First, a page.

Tuesday, October 08, 2013


El Hibiscus Project Mayan Clothing Embroidery and Weaving

Traditional Maya Huipil, Corte and Cinta

At the end of my last post I teased you with a future surprise for textile lovers. Here it is - a visit to the El Hibiscus Project Museum.

El Hibiscus is a lovely restaurant, garden, and museum which showcases the beautiful embroidered and woven textiles of the native Maya people of Guatemala. Not only is there a museum where you can get up close and scrutinize the displays, but in the restaurant area there are huipils (blouses) hanging over all the chair backs! In my 4 years in Guatemala
Guatemalan Hand Embroidered Men's pants
I've never been able to really study the craftsmanship of huipils. That's because they are in cases at the museum in Guatemala City or are actually being worn as clothing by folks so I can't (politely) put my curious eyes too close. When I find them in the market stalls up in the highlands I am overwhelmed with the agressive vendors trying to sell me something and telling me that it's all handmade when I can spot machine embroidery a mile away.

My favorite piece in the museum was this pair of men's pants which are hand embroidered with beautifully detailed birds. It wasn't very light in the museum so the picture just doesn't do it justice. Anyway, the design is on the bottom 12" or so of the pants. I've seen many different characters embroidered on men's pants when traveling in the highlands of Guatemala. I've even found the store where the women can buy the fabric for making pants already stamped with the outlines for embroidery. That's what I'd need.

Maya Huipil hand embroidery around neck edge
Many of the cortes (skirts) featured touches of embroidery as well. The traditional black and white ikat (tie-dying) of the weaving threads is seen in many of the village's designs. In Guatemala, each village traditionally had a favored color and weaving style for their skirt and blouse fabrics which still can be seen today.

Mayan Huipil traditional embroidery
We visited El Hibiscus this week on a day trip away from the hotel life and managing the boat repairs in the yard. David and Terri of s/v Sylvester came along on our adventure. The restaurant and museum plus gardens complex is only about an hour away from the Rio Dulce here by collectivo (crazily overcrowded public van for $1.50 per person) and just outside of the port city of Puerto Barrios. We all managed to get seats in the van on the way out because we picked it up on the first stop of the route. But I gave up my seat to a very young women with a newborn for the last part of the ride and half squatted on one butt-cheek over a wheel well. On the way back we couldn't all be seated - or even find a spot to stand or squat. We even had to ride different vans because only one of us could squeeze in (quite literally) for each van that came along. Jonesy was left for last and ended up riding part of the way hanging on the outside of the van's sliding side door (they conviently had installed an "oh sh*t" bar just for that purpose). No...this wasn't a slow moving van, he was going 50mph down a winding road. "Never again" Jonesy says.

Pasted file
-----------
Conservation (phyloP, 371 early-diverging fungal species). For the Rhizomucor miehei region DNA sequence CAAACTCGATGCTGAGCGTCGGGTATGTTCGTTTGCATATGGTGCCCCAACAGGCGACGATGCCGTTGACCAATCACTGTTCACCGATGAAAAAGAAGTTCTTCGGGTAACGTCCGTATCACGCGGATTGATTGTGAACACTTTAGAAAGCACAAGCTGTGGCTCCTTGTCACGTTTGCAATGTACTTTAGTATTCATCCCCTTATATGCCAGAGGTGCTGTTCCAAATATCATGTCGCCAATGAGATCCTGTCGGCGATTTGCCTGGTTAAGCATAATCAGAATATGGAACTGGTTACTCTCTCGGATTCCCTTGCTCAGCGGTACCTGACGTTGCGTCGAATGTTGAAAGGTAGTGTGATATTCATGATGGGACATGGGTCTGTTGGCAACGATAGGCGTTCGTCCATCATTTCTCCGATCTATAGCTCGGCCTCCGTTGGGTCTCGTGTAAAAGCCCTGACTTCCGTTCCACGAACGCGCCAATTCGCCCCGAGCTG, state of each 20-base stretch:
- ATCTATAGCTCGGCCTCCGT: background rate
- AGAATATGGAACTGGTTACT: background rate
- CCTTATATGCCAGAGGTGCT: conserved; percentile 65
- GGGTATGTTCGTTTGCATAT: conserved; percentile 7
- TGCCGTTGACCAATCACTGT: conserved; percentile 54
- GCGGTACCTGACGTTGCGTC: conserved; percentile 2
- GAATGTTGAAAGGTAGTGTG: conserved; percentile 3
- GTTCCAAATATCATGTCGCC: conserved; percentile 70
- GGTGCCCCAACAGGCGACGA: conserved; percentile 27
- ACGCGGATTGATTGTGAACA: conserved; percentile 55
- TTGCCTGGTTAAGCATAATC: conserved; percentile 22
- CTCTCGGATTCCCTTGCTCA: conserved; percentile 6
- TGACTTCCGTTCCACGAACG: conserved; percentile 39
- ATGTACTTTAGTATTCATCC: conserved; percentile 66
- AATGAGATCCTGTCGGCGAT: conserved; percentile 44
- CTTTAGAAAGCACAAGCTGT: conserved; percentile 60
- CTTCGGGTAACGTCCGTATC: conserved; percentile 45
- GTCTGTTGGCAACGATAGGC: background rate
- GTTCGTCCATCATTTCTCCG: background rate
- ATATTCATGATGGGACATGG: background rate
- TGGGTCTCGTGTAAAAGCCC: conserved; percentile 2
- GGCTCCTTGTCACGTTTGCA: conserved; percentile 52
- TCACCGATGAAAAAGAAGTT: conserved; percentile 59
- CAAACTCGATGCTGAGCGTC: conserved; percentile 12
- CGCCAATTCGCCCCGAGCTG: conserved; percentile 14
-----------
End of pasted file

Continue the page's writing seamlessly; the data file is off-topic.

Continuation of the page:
David, Terri and Jonesy at El Hibiscus Restaurant Guatemala

Anyway I digress...because Jonesy needed to get his glasses repaired and we knew where to do that in Puerto Barrios (and he wanted to visit a real McDonald's!) he came along with us and toured the museum too.

In addition to the textiles, there were pottery shards displayed and some rustic weaving and spinning tools.

Yes, I'll be going back again and taking my fiberly friends with me next time. What I have shared on this blog post is just a very small portion

of all the fabulous textiles, arts, crafts and artifacts that are on display. We can spend a good part of the day there studying the textiles, eating traditional Guatemalan foods, exploring the gardens and hanging out in the hammocks...OK?

So scroll down and enjoy the photos below, better yet...come visit me in the Rio Dulce and I'll take you to some amazing places all of which are day trips!

Friday, October 04, 2013


Ropes and Cobblestones

Hurrah for October! I've been waiting months to be able to share with y'all one of my new sock patterns. These are the Ropes and Cobblestones Socks which are easy to knit and sized from Women's Medium up to Men's Large.
For the month's of October and November 2013 the pattern will only be available for members of the Six Sox Knitalong Yahoo Group. After that time it will be for sale on Ravelry.com.

This tiered distribution method has become my modus operandi for sock patterns the past few years. Why? Because I get excellent test knitting for every size (free!) from the stable of volunteers on the group who are sock experts. Then the group members get exclusive access to the new pattern for the first two months.

NIKI WIKI and Jonesy looking good
We're still holed up at the hotel while our boat is in dry dock. All of the blisters on the bottom have been repaired and the first coat of Gelcoat has been applied to the fiberglass. Many more layers of gelcoat, primer and anti-fouling paint need to be applied before we splash back into the water. Let's hope this wonderful dry weather continues so that it will go faster!

Jonesy was over at the yard yesterday and decided to turn on the ignition switch just to be sure the start battery was OK. Nope. It wasn't. So in addition to the 4 new deep-cycle batteries we've ordered for our house solar system, he just had to buy another regular 12-volt battery for the engine start system. It will be delivered to the yard at 3pm today so he's off to take the old battery out now and get ready to install the new one. I think I'll knit in the A/C here at the hotel.

If you are into textiles - just wait for the next post in a couple of days! We had an adventure that will knock your socks off!

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